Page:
February 05, 2013

"time flies" when we're having fun!

Most children these days have no concept of what time is, how to manage it, or even how to "read" an analog clock. I know what they are thinking, "Why do we even need to know this stuff!?" So, rather than just giving my students a number of worksheets with a thousand clock faces on them to complete; I wondered, how I could bring the concept of measuring time to life?

When I thought about analog clocks, the following person came to mind:

Do you remember Flavor Flav? Not exactly the best role-model, but surely a funny guy. So I dressed up with my sunglasses, crown (that I always have on hand), microphone, and a big blue analog clock that I hung around my nect with a long rope / chain. I got into character and I think I had their attention. I showed them some images of Flavor Flav to prove that I wasn't just a crazy teacher telling untrue stories. Although they may think this anyways.

Then I asked them about other "images" that come to mind when thinking about clocks and time. There were many comments: hour glasses, sundials, watches, pocket-watches, alarm clocks, etc... Then I asked them, "What do you think is one of the most famous clocks in the world?"

So, what image came to your mind when I asked you that?

Big Ben! I gave them a little history on the world's most famous clock tower.

Big Ben is the nickname for the great bell of the clock in London, and often extended to refer to the clock and the clock tower officially named the Elizabeth Tower, as well. Elizabeth Tower holds the largest four-faced chiming clock in the world and is the third-tallest free-standing clock tower. The tower was completed in 1858 and has become one of the most prominent symbols of both London and England.

Suddenly learning about clock faces and being able to tell time becomes a little more fascinating. (I have so many clock jokes, but I don't have the time to tell you all of them here!)

And another lesson...

How often do we take time to just rest and reflect, even for just one minute? That's what I asked my students to do recently during a lesson on "telling time to the minute". The question I asked myself prior to teaching this lesson, and the series of lessons on time, was: "What does a minute feel like?" The answer is very dependent on what is happening during that minute.

So to begin, I had them sit quietly at their desks without speaking to anyone or doing much of anything for one minute. After the minute had passed I asked them what that minute was like. For most of them it was much longer than they anticipated. But what is the experience of one minute while we are doing other things? I decided to have a little fun with the students and see what is possible in a minute's time.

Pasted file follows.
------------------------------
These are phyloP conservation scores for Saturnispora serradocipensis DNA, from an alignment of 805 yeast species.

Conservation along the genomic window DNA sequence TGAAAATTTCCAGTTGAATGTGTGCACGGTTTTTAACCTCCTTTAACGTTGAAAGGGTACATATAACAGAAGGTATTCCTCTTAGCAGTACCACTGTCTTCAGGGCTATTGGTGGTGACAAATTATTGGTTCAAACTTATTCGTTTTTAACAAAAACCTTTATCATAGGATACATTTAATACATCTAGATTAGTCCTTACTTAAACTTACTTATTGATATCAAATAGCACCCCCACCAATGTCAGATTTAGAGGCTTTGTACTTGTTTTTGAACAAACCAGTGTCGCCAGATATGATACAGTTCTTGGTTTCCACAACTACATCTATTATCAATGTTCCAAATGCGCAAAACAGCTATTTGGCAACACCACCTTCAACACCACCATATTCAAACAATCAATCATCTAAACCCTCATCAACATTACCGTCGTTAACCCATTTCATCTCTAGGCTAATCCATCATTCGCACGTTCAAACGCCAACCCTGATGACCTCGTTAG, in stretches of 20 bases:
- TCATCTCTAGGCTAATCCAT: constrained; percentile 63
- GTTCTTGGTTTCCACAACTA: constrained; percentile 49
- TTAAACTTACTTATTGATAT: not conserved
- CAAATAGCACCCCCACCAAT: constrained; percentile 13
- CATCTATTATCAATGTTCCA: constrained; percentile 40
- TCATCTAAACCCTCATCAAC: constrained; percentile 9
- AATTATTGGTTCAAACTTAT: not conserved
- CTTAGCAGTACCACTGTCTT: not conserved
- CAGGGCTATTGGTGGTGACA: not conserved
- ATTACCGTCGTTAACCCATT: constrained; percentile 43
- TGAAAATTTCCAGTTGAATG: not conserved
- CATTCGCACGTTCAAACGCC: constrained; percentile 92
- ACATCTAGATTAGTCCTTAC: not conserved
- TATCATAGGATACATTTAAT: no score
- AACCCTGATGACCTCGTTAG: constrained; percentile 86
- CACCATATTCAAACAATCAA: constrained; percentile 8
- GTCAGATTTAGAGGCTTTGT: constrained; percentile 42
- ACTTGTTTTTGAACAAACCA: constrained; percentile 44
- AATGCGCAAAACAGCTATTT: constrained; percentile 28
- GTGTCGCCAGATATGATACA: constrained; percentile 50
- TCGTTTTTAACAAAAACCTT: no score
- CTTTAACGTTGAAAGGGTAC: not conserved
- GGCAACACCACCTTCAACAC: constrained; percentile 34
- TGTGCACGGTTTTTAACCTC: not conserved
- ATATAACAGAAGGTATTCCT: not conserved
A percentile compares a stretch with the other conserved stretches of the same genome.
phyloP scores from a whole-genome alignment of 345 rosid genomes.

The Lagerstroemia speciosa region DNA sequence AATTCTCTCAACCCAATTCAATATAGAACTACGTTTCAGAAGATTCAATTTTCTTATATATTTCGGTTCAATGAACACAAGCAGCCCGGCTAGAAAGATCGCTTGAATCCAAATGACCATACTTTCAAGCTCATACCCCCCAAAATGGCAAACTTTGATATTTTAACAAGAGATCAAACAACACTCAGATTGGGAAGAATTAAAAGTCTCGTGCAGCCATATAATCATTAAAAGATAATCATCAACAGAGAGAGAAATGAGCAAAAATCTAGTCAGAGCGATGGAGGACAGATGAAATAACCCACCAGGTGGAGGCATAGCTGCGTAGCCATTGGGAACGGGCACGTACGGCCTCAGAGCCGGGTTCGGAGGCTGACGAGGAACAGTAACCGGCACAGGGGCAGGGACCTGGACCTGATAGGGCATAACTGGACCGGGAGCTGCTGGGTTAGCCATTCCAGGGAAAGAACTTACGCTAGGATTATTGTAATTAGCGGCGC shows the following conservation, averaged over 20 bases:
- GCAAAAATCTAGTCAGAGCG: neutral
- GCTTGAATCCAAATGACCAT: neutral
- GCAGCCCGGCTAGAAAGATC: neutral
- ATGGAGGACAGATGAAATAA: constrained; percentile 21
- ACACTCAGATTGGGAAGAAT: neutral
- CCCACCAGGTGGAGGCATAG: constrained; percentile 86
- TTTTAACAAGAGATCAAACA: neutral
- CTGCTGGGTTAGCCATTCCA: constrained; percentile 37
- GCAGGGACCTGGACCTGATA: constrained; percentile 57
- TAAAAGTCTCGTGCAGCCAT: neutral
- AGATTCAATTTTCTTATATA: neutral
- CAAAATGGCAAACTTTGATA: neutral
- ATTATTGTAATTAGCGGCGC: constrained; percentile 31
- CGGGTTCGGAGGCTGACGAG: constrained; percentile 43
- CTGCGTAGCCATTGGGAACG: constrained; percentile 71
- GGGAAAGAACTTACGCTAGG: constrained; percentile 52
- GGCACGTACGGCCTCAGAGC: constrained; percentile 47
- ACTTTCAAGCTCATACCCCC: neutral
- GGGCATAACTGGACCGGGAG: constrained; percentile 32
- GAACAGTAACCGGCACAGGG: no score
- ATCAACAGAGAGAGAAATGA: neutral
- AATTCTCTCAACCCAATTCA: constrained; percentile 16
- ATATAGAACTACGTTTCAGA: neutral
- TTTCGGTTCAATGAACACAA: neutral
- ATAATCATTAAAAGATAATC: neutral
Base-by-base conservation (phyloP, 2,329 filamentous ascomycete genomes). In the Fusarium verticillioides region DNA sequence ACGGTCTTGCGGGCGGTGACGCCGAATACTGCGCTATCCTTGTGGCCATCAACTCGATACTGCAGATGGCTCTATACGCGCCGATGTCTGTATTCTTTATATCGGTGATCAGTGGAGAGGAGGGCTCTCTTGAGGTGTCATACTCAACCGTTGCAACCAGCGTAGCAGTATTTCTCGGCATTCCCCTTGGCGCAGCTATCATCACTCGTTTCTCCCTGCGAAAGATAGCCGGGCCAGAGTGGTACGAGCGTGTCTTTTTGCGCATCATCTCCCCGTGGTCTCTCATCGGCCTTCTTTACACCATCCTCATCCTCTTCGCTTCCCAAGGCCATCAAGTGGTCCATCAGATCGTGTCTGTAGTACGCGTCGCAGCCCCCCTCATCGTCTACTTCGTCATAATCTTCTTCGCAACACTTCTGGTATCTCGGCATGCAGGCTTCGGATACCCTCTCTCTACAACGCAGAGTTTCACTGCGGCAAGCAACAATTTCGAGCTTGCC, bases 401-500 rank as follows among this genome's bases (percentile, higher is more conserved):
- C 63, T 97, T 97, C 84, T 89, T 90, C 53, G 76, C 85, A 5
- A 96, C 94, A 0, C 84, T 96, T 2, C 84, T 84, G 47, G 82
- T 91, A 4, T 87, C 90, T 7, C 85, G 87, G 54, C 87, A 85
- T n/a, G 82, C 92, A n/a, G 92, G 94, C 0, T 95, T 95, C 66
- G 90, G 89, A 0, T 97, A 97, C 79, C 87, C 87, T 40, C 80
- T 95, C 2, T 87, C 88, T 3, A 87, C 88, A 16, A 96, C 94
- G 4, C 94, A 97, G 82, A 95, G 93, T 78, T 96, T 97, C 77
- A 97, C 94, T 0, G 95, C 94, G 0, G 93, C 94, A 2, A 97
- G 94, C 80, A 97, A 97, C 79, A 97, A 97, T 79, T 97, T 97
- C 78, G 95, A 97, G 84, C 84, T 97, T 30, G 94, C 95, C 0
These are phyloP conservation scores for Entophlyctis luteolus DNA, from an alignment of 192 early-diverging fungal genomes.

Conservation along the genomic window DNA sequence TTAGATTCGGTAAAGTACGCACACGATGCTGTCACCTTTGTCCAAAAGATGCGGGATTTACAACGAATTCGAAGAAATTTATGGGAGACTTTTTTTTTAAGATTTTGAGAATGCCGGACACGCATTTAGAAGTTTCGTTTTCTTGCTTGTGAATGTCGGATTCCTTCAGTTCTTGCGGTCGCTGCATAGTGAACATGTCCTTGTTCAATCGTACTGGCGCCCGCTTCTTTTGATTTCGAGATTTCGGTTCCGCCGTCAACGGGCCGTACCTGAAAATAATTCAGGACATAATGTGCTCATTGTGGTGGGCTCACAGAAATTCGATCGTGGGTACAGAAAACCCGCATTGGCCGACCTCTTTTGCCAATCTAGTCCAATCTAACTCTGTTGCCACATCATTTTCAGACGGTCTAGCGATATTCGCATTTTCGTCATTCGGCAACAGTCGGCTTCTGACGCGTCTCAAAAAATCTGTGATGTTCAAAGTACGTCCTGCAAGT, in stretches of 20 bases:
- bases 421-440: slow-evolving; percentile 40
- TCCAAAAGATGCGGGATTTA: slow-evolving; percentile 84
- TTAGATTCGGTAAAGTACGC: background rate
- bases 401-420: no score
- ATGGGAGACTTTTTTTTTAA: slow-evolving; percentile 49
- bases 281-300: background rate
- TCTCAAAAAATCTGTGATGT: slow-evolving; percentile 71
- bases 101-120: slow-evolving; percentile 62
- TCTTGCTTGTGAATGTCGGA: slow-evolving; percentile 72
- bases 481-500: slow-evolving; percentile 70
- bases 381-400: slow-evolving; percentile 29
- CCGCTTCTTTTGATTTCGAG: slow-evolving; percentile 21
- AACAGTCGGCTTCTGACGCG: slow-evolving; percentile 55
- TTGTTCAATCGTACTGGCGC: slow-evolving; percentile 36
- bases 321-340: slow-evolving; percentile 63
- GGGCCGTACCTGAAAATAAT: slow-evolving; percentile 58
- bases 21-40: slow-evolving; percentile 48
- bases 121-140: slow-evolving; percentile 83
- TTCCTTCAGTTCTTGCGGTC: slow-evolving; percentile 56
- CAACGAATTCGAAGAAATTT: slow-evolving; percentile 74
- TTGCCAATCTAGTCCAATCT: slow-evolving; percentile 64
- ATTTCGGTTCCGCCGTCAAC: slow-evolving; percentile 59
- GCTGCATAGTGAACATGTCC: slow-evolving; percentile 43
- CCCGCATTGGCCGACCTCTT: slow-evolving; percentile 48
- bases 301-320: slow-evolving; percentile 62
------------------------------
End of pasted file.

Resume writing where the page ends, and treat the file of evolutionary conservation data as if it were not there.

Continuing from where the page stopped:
For the next activity we looked in the textbook that showed a picture of a girl doing push ups. It said, Maria can do 25 push ups in one minute. (That is one very fit and strong girl!) So I challenged my students. "How many can you do? Can you beat Maria?" I had them estimate how many they might be able to do, and then try it out. Well, let's just say we have some work to do fitness-wise.

Immediately following this, I stretched their imaginations a little further to the very extremes of what is humanly possible. I had them try to guess what the Guinness Record is for most push ups in one minute. Then I showed them some information about the Guinness Book of World Record holders for most push ups for one minute:

File:DOUG PRUDEN 075.jpg
Doug Pruden, a Canadian, holds many world records in push ups. His many records include; one arm, one arm back of the hand, back of the (two) hands, and fist (knuckles). Doug has done over 10.5 million push ups of various types in his lifetime so far. As of 2007, Doug Pruden holds 10 current world records in push ups. Doug's fitness pursuits have gained him a place in the Record Holders Republic Hall of Fame. He is also a Canadian Vice President within that same records keeping agency.







Doug Pruden's push up national/world records

  • 5557 Fist push ups in 3:02:30 hours on July 9, 2004
  • 114 one arm push ups in one minute in March 2003
  • 546 one arm push ups in 10 minutes on July 30, 2003
  • 1382 one arm push ups in 30 minutes on July 30, 2003
  • 1,777 one arm push ups in 1 hour on November 2004
  • 575 Back of Hand push ups in 15 minutes on April 29, 2005
  • 1045 Back of Hand push ups in 30 minutes on April 29, 2005
  • 1781 Back of Hand push ups in 1 hour on July 8, 2005
  • 677 push ups on one arm on the Back of hand on November 9, 2005
  • 1025 push ups on one arm on the back of hand on November 8, 2008
  • 59 push ups on one arm on the Back of Hand in one minute on March 24, 2007

Additionally I found that:

Record claims up to 199 in one minute have been made. We do, however, not continue to publish these record claims, because it became impossible to judge about the correctness of the exercises at this speed. The last record that was accepted by the Guinness Book of Records was 138, achieved by Roy Berger (Canada) on 28 February 2004 in Ottawa.

So what does this do for students? It inspires them and engages their minds and bodies in a new way. It gives them perspective on something that is otherwise ordinary and boring. In this way I am using the thinking tools of the imagination of "extremes & limits of reality", "change of context", "making associations with heroes" and "the humanization of meaning" to engage the students with our topic of time.

Ironically we were having so much fun that, yes you guessed it, in the end we ran out of time:)